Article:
PC and printers: Is the innovation gone?

Moderated by Josh Gingold | March 26, 2012 -- 07:00 GMT (00:00 PDT)

Summary: With HP merging its PC and printer units, we ask our debaters: Have these products been commoditized beyond innovation?

Christopher Dawson

Christopher Dawson

Look to the cloud


Too soon to tell

Lawrence Dignan

Lawrence Dignan

Best Argument: Too soon to tell

The moderator has delivered a final verdict.

Opening Statements

Look to the cloud

Chris Dawson: Do you still print? Really? Well knock it off. That's why we have tablets. And smartphones. And websites. And iBooks. And plenty of other things that aren't dead trees.

What kind of computer do you have? Does it matter? No, probably not, as long as it's fast enough to run whatever software you need and the screen is big enough to differentiate it from that tablet in your messenger bag. Unless you’re a Mac user, in which case it matters to you.

Computers are going to keep getting smaller and faster. Printers will find niche applications like 3D printing and CAM or printing adorable little QR code stickers out of your phone, but most of that doesn't really count as innovation. Computers and all the things we attach to them get smaller. Whatever. If you want innovation, look to the cloud. Everything else is just I/O.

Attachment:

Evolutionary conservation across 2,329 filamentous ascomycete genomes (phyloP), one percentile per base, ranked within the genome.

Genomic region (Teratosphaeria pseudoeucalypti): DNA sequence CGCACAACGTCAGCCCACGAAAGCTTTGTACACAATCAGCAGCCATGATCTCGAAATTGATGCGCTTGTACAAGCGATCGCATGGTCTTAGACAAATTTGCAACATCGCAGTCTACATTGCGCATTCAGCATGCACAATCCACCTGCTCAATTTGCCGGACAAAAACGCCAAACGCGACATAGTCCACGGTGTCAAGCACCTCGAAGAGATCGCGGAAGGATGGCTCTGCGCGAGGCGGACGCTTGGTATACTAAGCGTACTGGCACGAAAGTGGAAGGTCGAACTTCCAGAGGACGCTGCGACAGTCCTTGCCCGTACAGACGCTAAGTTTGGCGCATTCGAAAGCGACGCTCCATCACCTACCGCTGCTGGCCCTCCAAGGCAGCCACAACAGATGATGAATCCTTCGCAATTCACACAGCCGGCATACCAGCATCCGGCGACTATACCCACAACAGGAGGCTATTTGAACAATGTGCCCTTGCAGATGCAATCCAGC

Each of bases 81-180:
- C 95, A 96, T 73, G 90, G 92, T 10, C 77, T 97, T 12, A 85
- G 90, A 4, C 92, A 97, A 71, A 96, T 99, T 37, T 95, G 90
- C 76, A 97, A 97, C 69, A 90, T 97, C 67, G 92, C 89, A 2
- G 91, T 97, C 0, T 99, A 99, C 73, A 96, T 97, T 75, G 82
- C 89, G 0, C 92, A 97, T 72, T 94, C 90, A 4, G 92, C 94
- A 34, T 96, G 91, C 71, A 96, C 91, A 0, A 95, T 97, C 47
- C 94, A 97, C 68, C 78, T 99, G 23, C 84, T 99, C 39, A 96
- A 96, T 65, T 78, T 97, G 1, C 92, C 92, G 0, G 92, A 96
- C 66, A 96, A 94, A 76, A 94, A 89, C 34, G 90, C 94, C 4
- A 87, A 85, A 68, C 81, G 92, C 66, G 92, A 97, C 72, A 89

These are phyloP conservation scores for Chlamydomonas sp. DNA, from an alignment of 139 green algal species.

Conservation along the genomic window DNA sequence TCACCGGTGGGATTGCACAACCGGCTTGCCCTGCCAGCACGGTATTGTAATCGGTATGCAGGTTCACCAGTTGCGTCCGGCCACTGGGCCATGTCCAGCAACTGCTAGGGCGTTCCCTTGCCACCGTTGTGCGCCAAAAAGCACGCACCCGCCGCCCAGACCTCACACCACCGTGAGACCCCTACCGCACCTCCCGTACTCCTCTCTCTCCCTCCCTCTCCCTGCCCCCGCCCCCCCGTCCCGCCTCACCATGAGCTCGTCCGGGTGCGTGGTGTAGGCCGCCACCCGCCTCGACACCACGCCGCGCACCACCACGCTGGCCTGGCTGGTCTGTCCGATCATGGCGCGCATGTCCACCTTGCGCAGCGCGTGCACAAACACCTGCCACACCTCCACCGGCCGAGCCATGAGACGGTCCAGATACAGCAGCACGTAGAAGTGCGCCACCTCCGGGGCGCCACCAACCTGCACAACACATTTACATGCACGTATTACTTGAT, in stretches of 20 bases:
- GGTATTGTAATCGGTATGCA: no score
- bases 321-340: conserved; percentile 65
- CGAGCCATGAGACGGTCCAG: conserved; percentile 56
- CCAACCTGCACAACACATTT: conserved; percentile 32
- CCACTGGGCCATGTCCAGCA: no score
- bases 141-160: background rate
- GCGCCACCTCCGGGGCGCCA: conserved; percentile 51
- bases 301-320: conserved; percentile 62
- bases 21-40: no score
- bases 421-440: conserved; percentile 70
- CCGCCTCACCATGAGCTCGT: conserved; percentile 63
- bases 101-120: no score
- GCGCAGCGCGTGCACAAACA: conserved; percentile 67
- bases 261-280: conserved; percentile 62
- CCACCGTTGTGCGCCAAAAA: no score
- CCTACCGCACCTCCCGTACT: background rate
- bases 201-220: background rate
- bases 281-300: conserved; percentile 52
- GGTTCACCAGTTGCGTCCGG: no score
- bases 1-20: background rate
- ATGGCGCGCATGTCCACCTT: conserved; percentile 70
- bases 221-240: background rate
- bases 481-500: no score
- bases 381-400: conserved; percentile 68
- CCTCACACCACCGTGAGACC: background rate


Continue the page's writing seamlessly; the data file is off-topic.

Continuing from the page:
Innovation will always happen

Larry Dignan: Take two commoditized products---PCs and printers---argue that they are maxed out on innovation. Call for a post PC-printer era. Sound like a genius. It's just way too formula.

The tech reality is quite different. We thought mainframes were tapped out on the innovation. There's an argument that server demand will only go to the cloud. And it wasn't all that long ago when you could find someone to ask what on earth would you do with 1 TB of storage.

Innovation will always happen in PCs and printers, but take a different form. There will be innovation. Handheld printers are one possibility. PCs will get smaller, lighter and faster as well as do more. The real innovation may be a PC embedded into your brain.

In other words, it's too early to say innovation is gone for PCs and printers---especially when you consider that technologies that have been long declared dead are still improving.


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  • Poll

    I have been hearing about the death of print for most of my 54 years.
    Reply Vote I'm for Too soon to tell
    • Poll